It’s not the first game of its kind I’ve covered (what even is this genre called? I’ve been using XCOM-like, but can I use that to describe actual XCOM?), with Invisible Inc and Chroma Squad having a fair amount in common with it mechanically (if not thematically).

And… well, the whole time I was playing it, all I could think was how much I’d rather be playing one of those instead.

Several reasons, but most pressingly for me- my soldiers feel both utterly disposable but also wholly indispensable. Random names and random skills, with no personality, they are Soldier A B C and D from the movies, who exist only for the named characters to kill or send to their deaths. They’re also flimsy enough that they feel like cannon fodder, able to withstand maybe 3 hits before going down.

But at the same time, the longer they survive, the more skills they gain, which means losing a soldier is a big loss in terms of investment. I can’t get attached to any of them because there’s nothing to get attached to, but I have to get attached to them because if I mess up and get one killed, it’s a detriment to my ability to continue. It’s the same reason I adore Fire Emblem, but didn’t care for Advance Wars at all.

Besides this, there’s an overwhelming amount of other stuff to keep track of, and I don’t use that positively in this instance. I have to reasearch new stuff, but I have to build new facilities, but I have to manage my floor plan, but I have to launch satellites, but I have to manage my fleet, but I have to recruit new soldiers, but I have to build new weapons, but I have to manage the panic level of various nations, but I have to manage purchasing decisions, but but but but but- too much!!!

Finally- and this is petty, I acknowledge- but I just don’t like military settings for games. I don’t wanna be The Big Gruff Marines And God Bless Not-America. Being an underground gang of noir-cyberpunk rebels or an indie TV studio super sentai team is cool; being the military is not. It’s the same problem I had with Strike&Suit+Zero.

Fin or Bin:

Alright, so here’s the rub. To get personal for a moment, I’ve been feeling pretty blue of late, because there’s no daylight and everything’s cold and rubbish. The day I played XCOM was a particularly dark day, both literally and metaphorically, so I was very conscious that it might impact my decision. In response, I bent the rules a bit and gave XCOM a second hour to prove itself. You can probably tell by now that it didn’t.

Even so, having had such a presence on my backlog, it feels anticlimactic to just Bin it now- like summoning Yojimbo to instantly kill Penance, or using the Cure glitch on the Dark King. But playing a game because I feel like I have to isn’t what this challenge is about- I’ll be moving on, saving it a spot in the Recycle Bin, but most likely passing it up to give Invisible Inc another run through.


Strike Suit Zero

It really feels like there should be a colon in the title somewhere, but apparently there is not.

I got Strike: Suit: Zero from the Humble Monthly Trove, and the first part of the game is figuring out how to open it, with no installer or anything beyond just a dump of the game files. (The game .exe is in the Binary folder. Spoilers.) It’s a space dogfighting sim involving the mighty Earth Republic battling against all those pesky Colonial Rebels. I kinda feel like I’m playing the bad guy? Anyway, some space guff goes down, and player pilot Adams is gifted the eponymous Strike Suit, a spaceship which can turn into a mech with advanced capabilities and is also impossible to control.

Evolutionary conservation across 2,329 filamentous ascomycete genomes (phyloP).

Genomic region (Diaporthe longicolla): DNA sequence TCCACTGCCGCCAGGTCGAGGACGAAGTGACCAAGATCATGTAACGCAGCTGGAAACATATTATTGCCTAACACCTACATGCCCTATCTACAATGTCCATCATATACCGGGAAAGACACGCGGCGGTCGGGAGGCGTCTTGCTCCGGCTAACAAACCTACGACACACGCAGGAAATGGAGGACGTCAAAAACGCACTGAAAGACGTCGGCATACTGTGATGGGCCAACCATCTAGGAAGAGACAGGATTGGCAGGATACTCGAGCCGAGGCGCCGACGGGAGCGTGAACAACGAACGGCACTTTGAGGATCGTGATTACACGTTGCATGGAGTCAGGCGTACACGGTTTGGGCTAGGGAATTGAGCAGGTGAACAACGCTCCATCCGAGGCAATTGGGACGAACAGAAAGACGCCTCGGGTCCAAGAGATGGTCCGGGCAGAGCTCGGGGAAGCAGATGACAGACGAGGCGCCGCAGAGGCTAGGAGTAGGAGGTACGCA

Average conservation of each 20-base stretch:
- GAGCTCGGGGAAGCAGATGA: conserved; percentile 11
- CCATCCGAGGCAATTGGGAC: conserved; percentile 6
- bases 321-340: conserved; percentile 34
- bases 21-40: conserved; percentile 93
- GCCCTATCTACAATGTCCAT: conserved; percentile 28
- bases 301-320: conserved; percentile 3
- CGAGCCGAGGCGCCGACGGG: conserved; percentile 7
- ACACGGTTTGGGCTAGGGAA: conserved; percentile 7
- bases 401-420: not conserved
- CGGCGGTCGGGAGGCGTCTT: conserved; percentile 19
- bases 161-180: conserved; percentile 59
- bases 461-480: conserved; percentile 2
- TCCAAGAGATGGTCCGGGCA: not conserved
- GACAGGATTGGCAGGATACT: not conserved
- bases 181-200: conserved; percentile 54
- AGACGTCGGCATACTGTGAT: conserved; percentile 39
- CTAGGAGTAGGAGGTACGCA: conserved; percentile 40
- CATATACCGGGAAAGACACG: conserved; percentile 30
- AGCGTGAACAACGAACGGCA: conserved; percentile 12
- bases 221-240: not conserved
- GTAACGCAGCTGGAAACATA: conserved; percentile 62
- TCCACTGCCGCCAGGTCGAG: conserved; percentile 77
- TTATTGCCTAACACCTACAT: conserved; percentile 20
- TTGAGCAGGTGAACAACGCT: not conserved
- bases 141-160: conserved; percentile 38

The controls, actually, are bad across the board. Not terrible, but definitely some eyebrow-raising decisions were made during Strike-Suit: Zero’s development. Left trigger speeds up, left bumper slows down? Left trigger and left analogue stick pressed together engages boosters?? X and B both target enemies but in different ways? The EMP, whch is used a lot, is on Y, but Transform which is rarely used is on A??? (These are X360 controls, btw. SNES arrangement might actually work better.)

Fin or Bin:

I’m not completely down on it, ‘cos it’s still fun despite the flaws. The Steam reviews for Strike! Suit*Zero? all seem to agree on a 7/10 score, I‘d more lean towards 6/10. I don’t engage with the story though- being a galaxy-spanning empire is only fun in 4X games where I’ve earned it through brutal peace-making and terrible trade deals. Let the colonials have their independence, and put Earth in the (Recycle) Bin.


Song Of The Deep


Ecco The Dolphin and Metroid had a baby, and named it Bastion.

That rather laboured metaphor is to say that SotD is a mish-mash of all of the above. Merryn’s dad is lost at sea so she builds a submarine and goes to look for him in deep, winding underwater caverns, along the way finding upgrades to her sub that let her explore previously inaccesible areas.

It’s presented in a children’s storybook style, right down to the a-bit-too-twee narrator who describes all of Merryn’s thoughts and actions (that’s the Bastion part) as she explores.

In a rather-odd choice for a game like this, the map always shows your next destination, and enough of your surroundings are revealed that you can usually figure out how to get there too. It somewhat diminishes the exploration aspect when you can so easily tell which direction is the right way and it makes the world feel a little less natural as a result. Compare to exploring Super Metroid’s Brinstar, with its directonless caverns to get thoroughly lost in- finding a cool secret is less fun when you know you’re going the wrong way and are bound to find something nice.

Fin or Bin:

The presentation is nice and all, but the gameplay so far has mostly been solving underwater physics puzzles and there’s very little ‘troid to speak of. I’m kind of on the fence- meaning, I’ve decided, it goes to the Bin for now. I’ve got too many games to get through to get hung up on a “maybe”- it gets another chance later on.